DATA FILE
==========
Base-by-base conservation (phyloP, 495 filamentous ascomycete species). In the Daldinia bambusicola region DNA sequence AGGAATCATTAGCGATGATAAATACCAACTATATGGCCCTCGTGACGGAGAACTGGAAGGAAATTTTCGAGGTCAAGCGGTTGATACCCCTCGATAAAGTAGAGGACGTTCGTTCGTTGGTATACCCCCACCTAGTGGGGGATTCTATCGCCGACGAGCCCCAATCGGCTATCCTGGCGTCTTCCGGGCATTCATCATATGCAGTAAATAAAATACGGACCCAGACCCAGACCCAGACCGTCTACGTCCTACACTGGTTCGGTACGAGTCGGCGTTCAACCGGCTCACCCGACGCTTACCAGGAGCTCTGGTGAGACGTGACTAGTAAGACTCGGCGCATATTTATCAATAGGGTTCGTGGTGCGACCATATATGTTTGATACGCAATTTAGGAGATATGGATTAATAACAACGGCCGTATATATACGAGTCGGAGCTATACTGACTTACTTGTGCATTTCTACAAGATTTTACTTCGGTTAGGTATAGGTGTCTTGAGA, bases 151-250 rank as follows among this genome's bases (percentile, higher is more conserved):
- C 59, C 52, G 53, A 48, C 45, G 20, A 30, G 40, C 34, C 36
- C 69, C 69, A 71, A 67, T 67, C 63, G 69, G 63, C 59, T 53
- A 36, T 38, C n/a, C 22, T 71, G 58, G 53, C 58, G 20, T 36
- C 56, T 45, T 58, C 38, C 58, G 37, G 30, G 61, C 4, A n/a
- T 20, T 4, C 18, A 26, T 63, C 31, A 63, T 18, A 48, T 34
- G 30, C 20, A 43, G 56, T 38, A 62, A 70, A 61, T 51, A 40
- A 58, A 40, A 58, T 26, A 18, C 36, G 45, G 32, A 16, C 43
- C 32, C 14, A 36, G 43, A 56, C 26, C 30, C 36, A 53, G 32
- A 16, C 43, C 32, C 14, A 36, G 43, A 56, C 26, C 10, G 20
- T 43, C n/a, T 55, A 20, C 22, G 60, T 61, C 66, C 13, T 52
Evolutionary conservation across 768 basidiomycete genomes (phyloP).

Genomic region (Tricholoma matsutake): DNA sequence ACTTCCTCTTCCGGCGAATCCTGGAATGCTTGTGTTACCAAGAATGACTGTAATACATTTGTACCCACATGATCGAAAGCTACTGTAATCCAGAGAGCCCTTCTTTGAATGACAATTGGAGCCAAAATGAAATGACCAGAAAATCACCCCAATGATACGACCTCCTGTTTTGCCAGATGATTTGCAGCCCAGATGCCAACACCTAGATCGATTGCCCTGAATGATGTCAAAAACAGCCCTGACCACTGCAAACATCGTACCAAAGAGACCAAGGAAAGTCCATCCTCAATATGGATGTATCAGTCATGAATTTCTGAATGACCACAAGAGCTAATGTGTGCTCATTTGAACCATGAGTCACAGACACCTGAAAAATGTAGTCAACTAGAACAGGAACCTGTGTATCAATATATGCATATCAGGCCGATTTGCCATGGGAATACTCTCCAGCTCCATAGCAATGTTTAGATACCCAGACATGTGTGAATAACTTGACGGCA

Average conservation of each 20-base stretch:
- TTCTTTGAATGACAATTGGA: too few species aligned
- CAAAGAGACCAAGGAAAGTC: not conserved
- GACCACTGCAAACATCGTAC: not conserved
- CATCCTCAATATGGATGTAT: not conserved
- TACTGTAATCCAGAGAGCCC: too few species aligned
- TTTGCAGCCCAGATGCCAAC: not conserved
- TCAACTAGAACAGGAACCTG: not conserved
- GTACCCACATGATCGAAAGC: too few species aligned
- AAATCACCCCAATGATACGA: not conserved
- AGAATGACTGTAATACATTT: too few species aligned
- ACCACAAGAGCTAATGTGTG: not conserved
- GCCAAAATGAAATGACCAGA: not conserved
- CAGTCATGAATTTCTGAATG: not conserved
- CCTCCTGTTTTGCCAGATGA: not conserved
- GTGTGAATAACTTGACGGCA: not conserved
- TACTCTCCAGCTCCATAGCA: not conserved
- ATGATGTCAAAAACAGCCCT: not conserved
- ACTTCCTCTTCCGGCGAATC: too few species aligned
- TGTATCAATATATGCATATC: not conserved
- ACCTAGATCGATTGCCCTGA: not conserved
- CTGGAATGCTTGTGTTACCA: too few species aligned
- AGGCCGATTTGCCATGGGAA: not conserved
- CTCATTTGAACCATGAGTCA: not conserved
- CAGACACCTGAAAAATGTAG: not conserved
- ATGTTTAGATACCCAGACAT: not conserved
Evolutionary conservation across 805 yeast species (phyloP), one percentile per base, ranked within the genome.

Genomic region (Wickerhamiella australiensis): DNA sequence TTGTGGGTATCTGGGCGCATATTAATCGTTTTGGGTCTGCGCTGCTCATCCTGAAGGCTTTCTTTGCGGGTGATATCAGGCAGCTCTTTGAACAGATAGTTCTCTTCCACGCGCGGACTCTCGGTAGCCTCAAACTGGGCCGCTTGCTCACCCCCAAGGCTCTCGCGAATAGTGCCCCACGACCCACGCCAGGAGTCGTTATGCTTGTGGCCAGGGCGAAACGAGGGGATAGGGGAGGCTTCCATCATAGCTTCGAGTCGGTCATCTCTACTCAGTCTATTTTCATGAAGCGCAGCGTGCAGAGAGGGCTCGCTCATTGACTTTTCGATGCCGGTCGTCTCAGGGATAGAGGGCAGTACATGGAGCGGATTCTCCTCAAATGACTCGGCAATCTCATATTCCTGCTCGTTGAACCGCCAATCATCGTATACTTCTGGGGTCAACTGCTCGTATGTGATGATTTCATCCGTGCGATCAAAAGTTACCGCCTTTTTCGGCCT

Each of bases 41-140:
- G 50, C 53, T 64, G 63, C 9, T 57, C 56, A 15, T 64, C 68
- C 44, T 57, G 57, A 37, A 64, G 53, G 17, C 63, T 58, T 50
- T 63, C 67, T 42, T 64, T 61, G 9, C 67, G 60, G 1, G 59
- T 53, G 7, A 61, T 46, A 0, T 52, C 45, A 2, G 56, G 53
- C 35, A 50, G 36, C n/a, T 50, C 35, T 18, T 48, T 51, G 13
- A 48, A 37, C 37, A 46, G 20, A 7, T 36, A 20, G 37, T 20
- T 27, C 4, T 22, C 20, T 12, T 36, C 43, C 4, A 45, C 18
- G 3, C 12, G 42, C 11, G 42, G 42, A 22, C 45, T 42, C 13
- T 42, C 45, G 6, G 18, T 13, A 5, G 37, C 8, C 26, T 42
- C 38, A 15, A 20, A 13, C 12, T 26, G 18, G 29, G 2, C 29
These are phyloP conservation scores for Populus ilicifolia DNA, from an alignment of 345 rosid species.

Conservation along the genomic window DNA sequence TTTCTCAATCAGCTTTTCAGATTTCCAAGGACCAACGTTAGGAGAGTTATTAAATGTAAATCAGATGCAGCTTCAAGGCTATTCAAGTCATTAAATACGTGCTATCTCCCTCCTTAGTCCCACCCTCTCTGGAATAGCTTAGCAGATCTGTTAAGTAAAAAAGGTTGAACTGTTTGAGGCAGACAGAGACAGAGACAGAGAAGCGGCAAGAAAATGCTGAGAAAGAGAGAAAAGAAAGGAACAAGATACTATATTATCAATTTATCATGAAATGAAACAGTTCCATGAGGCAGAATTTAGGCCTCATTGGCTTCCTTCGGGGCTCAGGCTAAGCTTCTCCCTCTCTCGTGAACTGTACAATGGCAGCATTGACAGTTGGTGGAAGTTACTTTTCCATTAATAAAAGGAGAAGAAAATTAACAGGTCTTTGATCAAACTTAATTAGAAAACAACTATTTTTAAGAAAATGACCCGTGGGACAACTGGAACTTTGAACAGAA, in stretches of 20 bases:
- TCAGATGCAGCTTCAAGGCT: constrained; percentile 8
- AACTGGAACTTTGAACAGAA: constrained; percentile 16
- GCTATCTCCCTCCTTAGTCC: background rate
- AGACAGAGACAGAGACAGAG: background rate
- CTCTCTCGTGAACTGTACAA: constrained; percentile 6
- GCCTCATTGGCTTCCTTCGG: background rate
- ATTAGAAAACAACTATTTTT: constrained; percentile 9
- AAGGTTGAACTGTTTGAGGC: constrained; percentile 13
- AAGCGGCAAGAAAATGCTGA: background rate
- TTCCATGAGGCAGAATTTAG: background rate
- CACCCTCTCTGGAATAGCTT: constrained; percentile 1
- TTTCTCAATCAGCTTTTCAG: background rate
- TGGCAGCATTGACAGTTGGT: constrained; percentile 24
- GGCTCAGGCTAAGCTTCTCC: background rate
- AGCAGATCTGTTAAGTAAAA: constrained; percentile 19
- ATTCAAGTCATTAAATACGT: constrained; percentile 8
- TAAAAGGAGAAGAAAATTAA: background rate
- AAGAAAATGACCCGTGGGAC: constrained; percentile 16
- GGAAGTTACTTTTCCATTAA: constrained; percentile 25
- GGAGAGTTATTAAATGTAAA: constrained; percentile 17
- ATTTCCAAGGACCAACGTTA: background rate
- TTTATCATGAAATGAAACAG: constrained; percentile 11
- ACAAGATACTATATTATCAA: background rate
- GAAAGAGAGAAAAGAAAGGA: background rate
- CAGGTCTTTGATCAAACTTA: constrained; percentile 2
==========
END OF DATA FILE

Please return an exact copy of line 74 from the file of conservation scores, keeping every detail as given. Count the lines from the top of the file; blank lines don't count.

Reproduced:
- GGAGAGTTATTAAATGTAAA: constrained; percentile 17